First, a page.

Companies get bought and sold all the time, with and without our approval (or lack of expertise).
It's easy to be a skeptic. Skepticism is safe. It's a warm blanket of knowing that if shit indeed happens (and it will, from time to time), then you were right, it went bad, and you can tell everyone so. And if you're wrong and the world doesn't end, well, that's fine, too. Because who doesn't love a happy ending? Skepticism is a win-win for the skeptic, and a bore for the optimist.
And this quickly rang true Monday when Google announced it was buying Nest for $3.2 billion. Obvious jokes were obvious. Watch a 30-second ad before adjusting the temperature. Join Google+ to turn on your heat. Funny, but obvious. And not really helpful.
And it's almost like Google can't drop $3.2 billion without everyone becoming an expert on what it all means, hashed out in mere hours. Google bought Nest for the data. (Duh.) It bought Nest because Android@Home never got off the ground. (Again, duh.) Google bought Nest because it wants to know everything it possibly can about you. (No kidding?) And probably it bought Nest because there are ridiculously smart people working there.
So why is that a problem?
You can't see much when you're cowering under the covers
As Rene notes at iMore, it's easy to fear what you don't understand. And, no, Google doesn't always get things right. Google Wave was a mess. Buzz was a nightmare. Google+ is being pushed really hard, but understandably so. This Google+/Gmail thing from last week makes us uncomfortable, but neither is it that big a deal. Those are all Google software initiatives, though. Not hardware.
It's not all that difficult to take shots at Google's hardware, of course. The Nexus Q, sexy as it might have been, was DOA. Chrome OS is out there, but ... it's weird. Google Glass is still perplexing, but wonderfully so.
We're inventing problems with Google buying Nest when — we're all of 48 hours into it at this point, folks — so far there are are none. Zero. (And, by the way, the deal still has to be approved by federal regulators.)
Google says Nest will be run as a separate company, "with its own distinct brand identity." Nest also says it'll still be Nest. (And it does so borrowing some of the same language, which isn't much of a surprise.) From its blog post Monday:
Nest will continue to be Nest, with its own distinct brand identity. We will continue to reimagine and reinvent the unloved products that proliferate in our homes, just as we have since we started. We are simply going to get our products into the hands of people around the world – faster.
Motorola might not be profitable yet, but it's hardly withered and died (and it's making great phones)
And we have good reason to believe that will be the case. Look at Motorola. When that acquisition was first announced more than two years ago, fear of a Motorola planet swiftly emerged. The death of the Nexus was nigh, we all worried, with Motorola emerging as Google's favorite son. That has hardly happened, with Moto just now putting out its first post-acquisition phones, the Moto X and Moto G. And we're excited about both of those for any number of reasons.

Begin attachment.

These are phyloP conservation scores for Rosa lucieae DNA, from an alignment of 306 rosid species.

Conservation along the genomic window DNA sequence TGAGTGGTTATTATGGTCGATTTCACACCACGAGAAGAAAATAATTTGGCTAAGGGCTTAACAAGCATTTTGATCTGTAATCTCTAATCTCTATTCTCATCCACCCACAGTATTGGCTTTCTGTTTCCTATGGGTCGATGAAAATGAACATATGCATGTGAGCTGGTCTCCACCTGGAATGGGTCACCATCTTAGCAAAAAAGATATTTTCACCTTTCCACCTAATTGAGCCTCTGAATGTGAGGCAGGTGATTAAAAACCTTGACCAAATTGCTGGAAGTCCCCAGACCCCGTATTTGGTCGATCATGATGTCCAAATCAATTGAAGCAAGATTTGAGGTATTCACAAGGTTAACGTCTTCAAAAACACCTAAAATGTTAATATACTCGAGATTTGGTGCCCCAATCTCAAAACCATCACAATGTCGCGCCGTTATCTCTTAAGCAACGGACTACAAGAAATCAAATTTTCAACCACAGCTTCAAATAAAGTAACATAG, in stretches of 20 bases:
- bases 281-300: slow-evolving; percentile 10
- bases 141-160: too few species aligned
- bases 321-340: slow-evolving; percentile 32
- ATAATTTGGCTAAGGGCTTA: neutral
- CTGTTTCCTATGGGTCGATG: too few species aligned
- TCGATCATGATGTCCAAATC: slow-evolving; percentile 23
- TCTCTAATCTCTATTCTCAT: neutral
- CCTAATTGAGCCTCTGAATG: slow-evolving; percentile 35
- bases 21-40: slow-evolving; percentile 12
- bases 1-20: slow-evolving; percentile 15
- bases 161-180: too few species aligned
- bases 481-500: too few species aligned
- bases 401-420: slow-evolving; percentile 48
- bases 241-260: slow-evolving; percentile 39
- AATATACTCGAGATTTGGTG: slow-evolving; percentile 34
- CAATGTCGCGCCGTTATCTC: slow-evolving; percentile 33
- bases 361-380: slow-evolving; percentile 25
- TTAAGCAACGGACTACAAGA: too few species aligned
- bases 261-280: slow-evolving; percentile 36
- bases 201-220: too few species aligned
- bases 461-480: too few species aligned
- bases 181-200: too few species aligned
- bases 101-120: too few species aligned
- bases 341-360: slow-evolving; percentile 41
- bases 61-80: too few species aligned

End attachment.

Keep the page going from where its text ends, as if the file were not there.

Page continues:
Or step outside Google if you'd like. The Aviate launcher just got bought by Yahoo (purportedly for $80 million), and immediately there were cries of "Uninstalling!" Why? Aviate is so early in its lifespan to predict how and where it was going to end up anyway. Or take Instagram. Facebook is the company with serious trust issues that we just can't quit. But Instagram hasn't become and unusable product in the couple years since Faceook bought it. Or the same for Vine after it was swallowed by Twitter.
Let's all get the initial freak-outs out of our system and give Nest and Google a real chance to make our lives more interesting.
And you know what? Maybe we're a little safer because of Google's missteps, how that it's getting an independent audit of its privacy features every couple years.
Motorola was (and is) a long-term play for Google. Google knows it's not going to be profitable for some time. That's not the point. Google knows exactly what it bought in Nest, and it probably has a pretty good idea of the direction it wants to go with it — as well as the direction it wants Nest to take it. You can either get on board and enjoy the ride, or cower in the corner and wait for something bad to happen.
I, for one, am excited to have swapped out a perfectly functional Honeywell thermostat for the Nest, never mind who just bought the company.
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